- Hannah Bowling b. 28 Apr 1786 Lee Co., VA d. 1841 m. Nelson Gay m. Leonard Huff
- Mary “Polly” Bowling b. 1 Mar 1788 VA/NC d. aft 1880 Perry Co., KY m. Abraham Barger
- John S. Bowling b. 1789 Hawkins Co., TN d. 26 Jul 1838 Krypton, Perry Co., KY m. Mary Lewis
- Justice Tucker Bowling b. 1790 Wilkes Co., NC d. 1880 Perry Co., KY m. Hanna Reed
- Rachel Bowling b. abt 1792 m. Joseph Reason
- Elizabeth Bowling b. 1 Apr 1794 Hawkins Co., TN d. Feb 1866 Jackson Co., KY m. Abel Pennington
- Eliajah “Lige” Bowling b. 22 Jan 1798 Lee Co., VA d. 22 Oct 1883 m. 1 – Susanna Roberts m. 2 – Mary Ann Keen m.3 – Nancy Ann Bryant
- Jesse Bowling, Jr. b. abt 1800 d. bet 1848-1850 Breathitt Co., KY m. 1 – Nancy Dewees m. 2 – Winifred Lewis
- Margaret “Patsy” Bowling b. 1804 Lee Co., VA m. 1 – Joseph Spencer m. 2. – ? Maggard
- William “Priimpy Bill” Bowling b. abt 1806 Lee Co., VA m. Deborah Duff
- Nancy Bowling b. abt 1808 Lee Co., VA or KY m. Edward Begley
- George Bowling b. abt 1810 m. Phoebe Lewis
- Jesse’s oldest son from his first marriage was John E. Bowling b. 1777 Wilkes Co., NC d. aft 1839 m. Susan Sizemore.
Recently dove into the Baker Family doing some research of the connections between the two
families, and wow…. They go back a long Way! I had hit a brick wall with Benjamin Bowling Sr, without proof if he was a descendant to Col. Robert Bolling. I found another connection with his daughter Mollie Bowling who married Andrew Baker. This ties me by blood through Jason Walker Bowling. He was the son of Jesse B. Bowling and Susan Baker. (They were not married).
|Owsley County was formed in 1843 from portions of Clay, Breathitt, and Estill Counties and was named for Governor William Owsley. Owsley County was Kentucky’s 96th county. Parts of Owsley County were used to form Jackson County in 1858 and Lee County in 1870.
The first settlers in Owsley County were John Renty Baker and John Abner. They first settled in 1780 near the present Clay County line at Courtland. The exact year of their settlement is unknown, however, a gravestone found in a cemetery in Upper Buffalo Creek reads, “Milly, wife of John Abner, died March 1846.”
John Renty Baker and his sons, who were all gunsmiths, also invented and developed hand operated machines to cut the rifle barrels. John Renty’s father, Robert Baker, developed the rifle that became known as the “Kentucky Rifle”.
John Renty Baker was known as one of the “Long Hunters”, spending more than a year at a time in the forests of Tennessee and Kentucky trapping and hunting. In “The Conquest of the Old Southwest”, it is stated that in 1766 John Baker hunted with Daniel Boone’s brother-in-law, John Stewart. He lived on the Green River among the Cherokees in what is now Kentucky and made trips down the Cumberland River to Spanish Natchez to sell their furs.
After the death of his wife, John Renty Baker became a recluse and lived in a rockhouse near the mouth of Buffalo Creek and died there in 1820. He fathered at least 21 children that are documented.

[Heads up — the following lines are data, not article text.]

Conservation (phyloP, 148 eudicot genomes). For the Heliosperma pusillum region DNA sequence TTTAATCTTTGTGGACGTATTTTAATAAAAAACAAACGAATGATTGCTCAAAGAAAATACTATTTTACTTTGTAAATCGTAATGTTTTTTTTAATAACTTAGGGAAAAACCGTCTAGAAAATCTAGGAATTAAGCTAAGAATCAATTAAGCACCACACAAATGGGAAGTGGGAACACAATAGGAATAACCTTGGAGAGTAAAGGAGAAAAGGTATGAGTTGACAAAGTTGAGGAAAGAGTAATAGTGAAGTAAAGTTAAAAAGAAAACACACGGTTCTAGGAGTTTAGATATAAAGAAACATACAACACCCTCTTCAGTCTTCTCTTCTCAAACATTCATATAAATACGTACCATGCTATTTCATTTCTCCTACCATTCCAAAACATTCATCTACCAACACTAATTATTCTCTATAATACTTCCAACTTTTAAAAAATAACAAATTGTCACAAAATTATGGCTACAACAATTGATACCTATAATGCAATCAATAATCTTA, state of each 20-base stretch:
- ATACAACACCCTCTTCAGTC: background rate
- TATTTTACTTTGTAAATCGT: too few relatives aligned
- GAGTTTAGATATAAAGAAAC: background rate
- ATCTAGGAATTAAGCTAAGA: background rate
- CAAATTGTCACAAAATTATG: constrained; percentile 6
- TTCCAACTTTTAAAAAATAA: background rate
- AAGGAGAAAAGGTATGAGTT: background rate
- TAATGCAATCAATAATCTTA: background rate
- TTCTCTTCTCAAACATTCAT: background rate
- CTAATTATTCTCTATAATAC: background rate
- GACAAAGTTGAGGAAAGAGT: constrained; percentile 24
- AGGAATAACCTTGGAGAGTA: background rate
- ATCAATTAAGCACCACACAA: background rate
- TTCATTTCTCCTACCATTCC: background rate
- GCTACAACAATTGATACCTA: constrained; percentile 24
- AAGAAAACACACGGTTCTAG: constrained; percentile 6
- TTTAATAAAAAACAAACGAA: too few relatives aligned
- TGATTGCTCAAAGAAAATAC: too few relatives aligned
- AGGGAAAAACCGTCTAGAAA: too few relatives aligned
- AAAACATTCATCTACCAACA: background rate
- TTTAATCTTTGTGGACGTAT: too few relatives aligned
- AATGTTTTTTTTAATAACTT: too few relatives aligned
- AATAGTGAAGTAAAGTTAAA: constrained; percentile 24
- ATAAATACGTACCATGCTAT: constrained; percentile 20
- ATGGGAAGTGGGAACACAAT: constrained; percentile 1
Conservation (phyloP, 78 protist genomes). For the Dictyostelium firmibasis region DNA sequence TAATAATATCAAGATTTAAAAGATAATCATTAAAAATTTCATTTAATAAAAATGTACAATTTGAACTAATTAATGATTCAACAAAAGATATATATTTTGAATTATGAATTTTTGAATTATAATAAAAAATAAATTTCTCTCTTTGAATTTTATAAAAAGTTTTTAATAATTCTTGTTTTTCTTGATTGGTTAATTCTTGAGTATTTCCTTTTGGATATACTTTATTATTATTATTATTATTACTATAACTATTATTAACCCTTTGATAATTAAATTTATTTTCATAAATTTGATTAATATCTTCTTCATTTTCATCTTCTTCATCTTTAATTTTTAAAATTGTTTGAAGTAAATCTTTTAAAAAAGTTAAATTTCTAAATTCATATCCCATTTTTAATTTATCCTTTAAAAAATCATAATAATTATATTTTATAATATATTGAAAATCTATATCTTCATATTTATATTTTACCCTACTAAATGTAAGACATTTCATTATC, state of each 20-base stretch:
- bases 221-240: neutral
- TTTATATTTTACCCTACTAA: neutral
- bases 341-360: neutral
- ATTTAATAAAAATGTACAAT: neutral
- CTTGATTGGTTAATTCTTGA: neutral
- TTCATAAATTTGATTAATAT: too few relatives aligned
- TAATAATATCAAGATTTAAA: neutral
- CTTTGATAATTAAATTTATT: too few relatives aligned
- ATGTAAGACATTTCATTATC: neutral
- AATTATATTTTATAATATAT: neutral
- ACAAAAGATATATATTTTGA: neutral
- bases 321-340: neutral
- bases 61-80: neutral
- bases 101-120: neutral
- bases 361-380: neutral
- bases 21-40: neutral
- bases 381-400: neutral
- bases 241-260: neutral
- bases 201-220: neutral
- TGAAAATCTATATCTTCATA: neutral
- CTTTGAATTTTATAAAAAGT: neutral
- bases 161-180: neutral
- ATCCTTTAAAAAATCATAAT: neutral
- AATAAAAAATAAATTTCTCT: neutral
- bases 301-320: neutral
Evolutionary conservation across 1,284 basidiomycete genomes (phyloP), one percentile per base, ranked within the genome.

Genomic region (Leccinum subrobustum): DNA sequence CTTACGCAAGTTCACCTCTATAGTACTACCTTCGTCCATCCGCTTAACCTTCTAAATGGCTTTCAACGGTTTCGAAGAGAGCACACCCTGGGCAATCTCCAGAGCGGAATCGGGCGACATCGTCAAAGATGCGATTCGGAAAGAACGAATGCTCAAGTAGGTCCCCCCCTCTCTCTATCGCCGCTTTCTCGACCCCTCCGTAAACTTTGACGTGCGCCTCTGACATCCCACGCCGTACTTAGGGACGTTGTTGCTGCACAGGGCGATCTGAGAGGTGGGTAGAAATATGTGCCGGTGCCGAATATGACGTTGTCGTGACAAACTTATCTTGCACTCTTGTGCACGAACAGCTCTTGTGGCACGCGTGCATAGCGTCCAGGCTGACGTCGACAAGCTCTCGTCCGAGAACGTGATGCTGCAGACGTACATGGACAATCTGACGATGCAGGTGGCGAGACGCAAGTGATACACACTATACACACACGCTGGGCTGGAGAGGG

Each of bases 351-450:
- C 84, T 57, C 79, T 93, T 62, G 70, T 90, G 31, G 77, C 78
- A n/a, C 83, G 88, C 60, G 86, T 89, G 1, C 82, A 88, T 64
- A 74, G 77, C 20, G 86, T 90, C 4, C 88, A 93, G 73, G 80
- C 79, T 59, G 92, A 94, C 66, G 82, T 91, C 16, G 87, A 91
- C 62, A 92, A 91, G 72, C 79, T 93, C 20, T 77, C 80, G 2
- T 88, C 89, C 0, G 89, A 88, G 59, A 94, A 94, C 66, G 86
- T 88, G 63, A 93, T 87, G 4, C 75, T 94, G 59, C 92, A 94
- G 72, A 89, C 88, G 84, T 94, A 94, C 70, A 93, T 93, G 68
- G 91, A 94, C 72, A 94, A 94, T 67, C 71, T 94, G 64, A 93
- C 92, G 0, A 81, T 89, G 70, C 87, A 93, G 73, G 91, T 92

The Bakers are the source of many colorful stories. The were involved in one of the longest and bloodiest family feuds in U.S. history which began in 1943 when Dr. Thomas Baker (a grandson of Julius Bob) shot John Bales. Dr. Baker and John Bales were both married to daughters of John White and the two young couples became more intimate than is usual in this mountain country. Dr. Baker became insanely jealous of his wife and Bales. Finally in a fit of rage, he deserted her and began suit for divorce but suddenly withdrew it. He went to the salt works, where Bates worked in Manchester, called him to the door and shot him with an old-fashioned “pepper box” pistol. Bates died, but while he was dying he cursed Baker and authorized $10,000 from his estate to be used toward the capture and conviction Baker. The feud lasted for 59 years and took over 100 lives before it ended.
The first settler in the City of Booneville was James Moore, Sr. The site of their home is located just outside of Booneville in front of Booneville Homes apartments. James Moore, Jr., son of James Moore, Sr., built a two room cabin on the opposite side of the river from his parents. This home still stands, although it has been remodeled through the years, and is owned by Mayor Charles Long and his wife.
The Moore’s land included all of Booneville, east across the South Fork River and toward Lerose. The community was known as Moore’s Station and was later named Booneville after Daniel Boone. James Moore, Jr. was the first postmaster. Elias Moore donated land for a seat for the new county in 1843 and the town was incorporated Booneville in 1846. The Owsley Court House Post Office opened in 1844 and was renamed Booneville in 1846. In 1858, Owsley County lost some of it’s territory to Jackson County and in 1860 to Wolfe County. In 1870, when Lee County was formed, again Owsley County lost some of its territory.
The Moores, Bowmans, Bakers, Gabbards, and Reynolds were the first permanent settlers.
Most land patents came from Virginia. The three types included military service, grants from settlement or preemption, or warrants from the treasury. There are still families here who have their original land grants.
In January 1929, and again on January 5, 1967, there were courthouse fires. All records were lost in the 1929 fire.
|For more information contact:
Ronnie Callahan, Jr. – Chairman
Booneville/Owsley County Industrial Authority
P.O. Box 637 · Booneville, KY 41314
Phone: 606-593-6800 · Fax: 606-593-7700